By Sacramento Business Journal

The California Energy Commission on Thursday canceled $30 million in awards that would have supported Property-Assessed Clean Energy (PACE) programs in 23 counties and 184 cities, including an award of about $1.3 million that would have gone to Sacramento and Yolo counties.

The action responded to roadblocks created by recent actions of the Federal Housing Financing Authority which damaged the authority of local governments to issue priority lien tax assessments by directing Fannie Mae and Freddie Mac to take punitive actions against home owners who live in communities that participate in PACE programs.

⿿This action is necessary to expand the financial options available to local governments to achieve residential energy efficiency retrofits,⿝ California Energy Commission chairwoman Karen Douglas said in a news release. ⿿It is vital that energy financing programs, including PACE, are offered so building owners can overcome one of the biggest obstacles to investing in energy efficiency and renewable energy projects ⿿ lack of access to long-term, low-interest financing.⿝

The California Energy Commission had invested $110 million of its federal stimulus State Energy Program (SEP) funding in three competitive program solicitations, including about $30 million for PACE programs.

Earlier the commission announced that a pilot group of CaliforniaFIRST would be awarded a two-year, $16.5 million SEP grant. Sacramento County was the lead agency on the SEP grant, which was to help participating jurisdictions market the program and buy down the interest rate for early program participants.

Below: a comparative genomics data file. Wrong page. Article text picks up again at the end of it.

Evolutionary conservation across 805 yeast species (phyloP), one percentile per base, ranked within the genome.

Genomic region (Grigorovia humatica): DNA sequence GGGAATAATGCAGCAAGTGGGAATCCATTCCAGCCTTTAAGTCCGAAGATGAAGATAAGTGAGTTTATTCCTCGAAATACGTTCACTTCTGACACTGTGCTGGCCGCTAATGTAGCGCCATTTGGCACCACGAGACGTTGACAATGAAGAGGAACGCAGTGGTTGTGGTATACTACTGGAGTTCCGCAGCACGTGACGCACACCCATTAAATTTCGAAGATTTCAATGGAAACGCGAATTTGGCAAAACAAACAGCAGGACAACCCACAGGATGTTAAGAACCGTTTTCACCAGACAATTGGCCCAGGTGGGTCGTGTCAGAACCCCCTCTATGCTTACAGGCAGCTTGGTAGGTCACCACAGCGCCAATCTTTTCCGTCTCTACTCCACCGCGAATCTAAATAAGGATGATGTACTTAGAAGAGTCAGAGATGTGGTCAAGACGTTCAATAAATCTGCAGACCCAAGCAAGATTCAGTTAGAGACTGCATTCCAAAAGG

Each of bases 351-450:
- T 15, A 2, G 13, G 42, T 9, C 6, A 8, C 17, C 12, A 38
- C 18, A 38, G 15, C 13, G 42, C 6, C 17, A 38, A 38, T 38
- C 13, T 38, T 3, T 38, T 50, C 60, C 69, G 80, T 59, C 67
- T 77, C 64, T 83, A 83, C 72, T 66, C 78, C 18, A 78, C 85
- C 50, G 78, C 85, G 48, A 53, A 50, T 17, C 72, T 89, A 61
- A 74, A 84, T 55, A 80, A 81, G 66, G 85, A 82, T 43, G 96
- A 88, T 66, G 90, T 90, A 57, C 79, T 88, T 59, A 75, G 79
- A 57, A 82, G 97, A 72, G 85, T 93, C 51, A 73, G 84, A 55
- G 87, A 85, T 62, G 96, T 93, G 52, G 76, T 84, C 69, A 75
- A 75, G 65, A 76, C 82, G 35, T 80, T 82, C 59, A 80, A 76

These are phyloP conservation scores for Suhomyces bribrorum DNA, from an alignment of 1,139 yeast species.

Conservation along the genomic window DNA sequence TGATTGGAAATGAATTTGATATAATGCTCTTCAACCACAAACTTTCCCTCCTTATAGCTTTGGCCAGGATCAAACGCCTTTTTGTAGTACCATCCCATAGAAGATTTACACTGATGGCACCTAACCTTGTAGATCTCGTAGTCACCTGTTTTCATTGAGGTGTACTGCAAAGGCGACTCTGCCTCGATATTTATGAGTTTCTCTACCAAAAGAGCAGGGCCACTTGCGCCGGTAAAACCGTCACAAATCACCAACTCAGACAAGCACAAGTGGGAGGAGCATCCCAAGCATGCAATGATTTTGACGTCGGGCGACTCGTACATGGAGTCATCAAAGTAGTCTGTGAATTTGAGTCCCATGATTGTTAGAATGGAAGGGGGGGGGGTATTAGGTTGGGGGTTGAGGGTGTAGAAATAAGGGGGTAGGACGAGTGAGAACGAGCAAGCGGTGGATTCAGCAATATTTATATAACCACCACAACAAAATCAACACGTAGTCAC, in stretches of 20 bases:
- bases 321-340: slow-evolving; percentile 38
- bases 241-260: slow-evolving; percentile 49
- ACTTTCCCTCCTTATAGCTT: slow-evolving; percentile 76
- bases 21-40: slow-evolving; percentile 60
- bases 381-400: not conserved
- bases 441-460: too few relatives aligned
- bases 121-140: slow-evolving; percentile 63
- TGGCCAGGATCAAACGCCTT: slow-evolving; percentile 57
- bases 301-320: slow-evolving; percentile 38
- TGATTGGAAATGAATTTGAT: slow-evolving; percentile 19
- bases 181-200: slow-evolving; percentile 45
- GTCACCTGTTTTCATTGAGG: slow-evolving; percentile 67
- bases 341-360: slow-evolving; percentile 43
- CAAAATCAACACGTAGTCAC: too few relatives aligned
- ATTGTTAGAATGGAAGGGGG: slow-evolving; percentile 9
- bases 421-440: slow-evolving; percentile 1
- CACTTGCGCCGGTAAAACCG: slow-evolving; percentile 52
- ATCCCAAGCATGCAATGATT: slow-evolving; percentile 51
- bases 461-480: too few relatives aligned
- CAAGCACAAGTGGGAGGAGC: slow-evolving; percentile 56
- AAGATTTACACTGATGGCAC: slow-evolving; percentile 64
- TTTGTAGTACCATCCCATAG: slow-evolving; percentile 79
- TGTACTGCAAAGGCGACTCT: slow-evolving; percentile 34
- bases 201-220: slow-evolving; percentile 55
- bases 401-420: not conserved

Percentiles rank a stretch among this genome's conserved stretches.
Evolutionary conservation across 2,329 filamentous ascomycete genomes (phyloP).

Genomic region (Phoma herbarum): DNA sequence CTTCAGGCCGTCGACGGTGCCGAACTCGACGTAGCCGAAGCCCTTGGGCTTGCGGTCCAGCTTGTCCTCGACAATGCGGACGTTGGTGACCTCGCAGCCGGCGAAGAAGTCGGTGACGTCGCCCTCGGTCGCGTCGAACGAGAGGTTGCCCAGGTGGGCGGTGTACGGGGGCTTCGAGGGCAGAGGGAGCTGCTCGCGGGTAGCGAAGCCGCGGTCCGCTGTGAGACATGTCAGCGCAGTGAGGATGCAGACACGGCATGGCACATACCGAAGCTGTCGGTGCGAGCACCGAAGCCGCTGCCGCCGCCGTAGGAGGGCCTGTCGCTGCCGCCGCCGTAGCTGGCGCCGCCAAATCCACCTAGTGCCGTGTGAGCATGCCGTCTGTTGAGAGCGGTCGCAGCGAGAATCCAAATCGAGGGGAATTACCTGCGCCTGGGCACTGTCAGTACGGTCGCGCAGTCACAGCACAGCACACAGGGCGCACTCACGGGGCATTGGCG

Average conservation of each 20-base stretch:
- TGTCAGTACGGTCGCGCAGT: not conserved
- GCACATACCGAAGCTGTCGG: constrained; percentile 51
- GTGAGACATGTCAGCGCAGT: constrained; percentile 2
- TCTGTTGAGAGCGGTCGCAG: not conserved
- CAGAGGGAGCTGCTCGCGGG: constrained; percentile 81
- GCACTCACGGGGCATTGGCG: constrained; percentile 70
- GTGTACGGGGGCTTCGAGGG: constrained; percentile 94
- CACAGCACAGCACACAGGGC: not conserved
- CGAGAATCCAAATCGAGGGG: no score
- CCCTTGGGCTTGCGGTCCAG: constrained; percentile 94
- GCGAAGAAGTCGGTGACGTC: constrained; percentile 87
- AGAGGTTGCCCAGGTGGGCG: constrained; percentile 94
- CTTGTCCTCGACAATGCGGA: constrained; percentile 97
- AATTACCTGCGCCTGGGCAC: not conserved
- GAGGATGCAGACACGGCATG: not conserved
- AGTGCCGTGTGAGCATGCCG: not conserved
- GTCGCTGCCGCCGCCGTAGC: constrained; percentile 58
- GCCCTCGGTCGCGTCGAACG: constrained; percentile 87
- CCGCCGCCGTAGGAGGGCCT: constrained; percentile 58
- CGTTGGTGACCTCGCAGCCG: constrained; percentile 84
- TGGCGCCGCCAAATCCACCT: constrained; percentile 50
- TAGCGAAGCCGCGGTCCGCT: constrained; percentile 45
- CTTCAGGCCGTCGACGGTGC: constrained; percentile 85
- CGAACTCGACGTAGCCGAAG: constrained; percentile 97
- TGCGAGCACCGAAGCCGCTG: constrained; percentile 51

Because PACE is no longer a viable financing option, the state Energy Commission canceled the CaliforniaFIRST award and four others to Sonoma County, Humboldt County, the city and county of San Francisco and the city of Los Angeles.

While the commission canceled the awards, it also said it supports PACE programs and hopes they used as a financing option in the future.

⿿We⿿re not jettisoning PACE,⿝ CEC spokeswoman Susanne Garfield said. ⿿It⿿s viable, but not at this time.⿝

The commission said it would explore other financing options for municipal governments over the next couple of months.

Using PACE financing, local governments could make low-interest loans to property owners for energy upgrades, then collect the loan payments through property tax assessments. Property owners pay off the loans through their property tax bill, as opposed to making a personal loan payment. When a home or other property is sold, the loan transfers to the new property owner.

Copyright 2010 American City Business Journals

Copyright 2010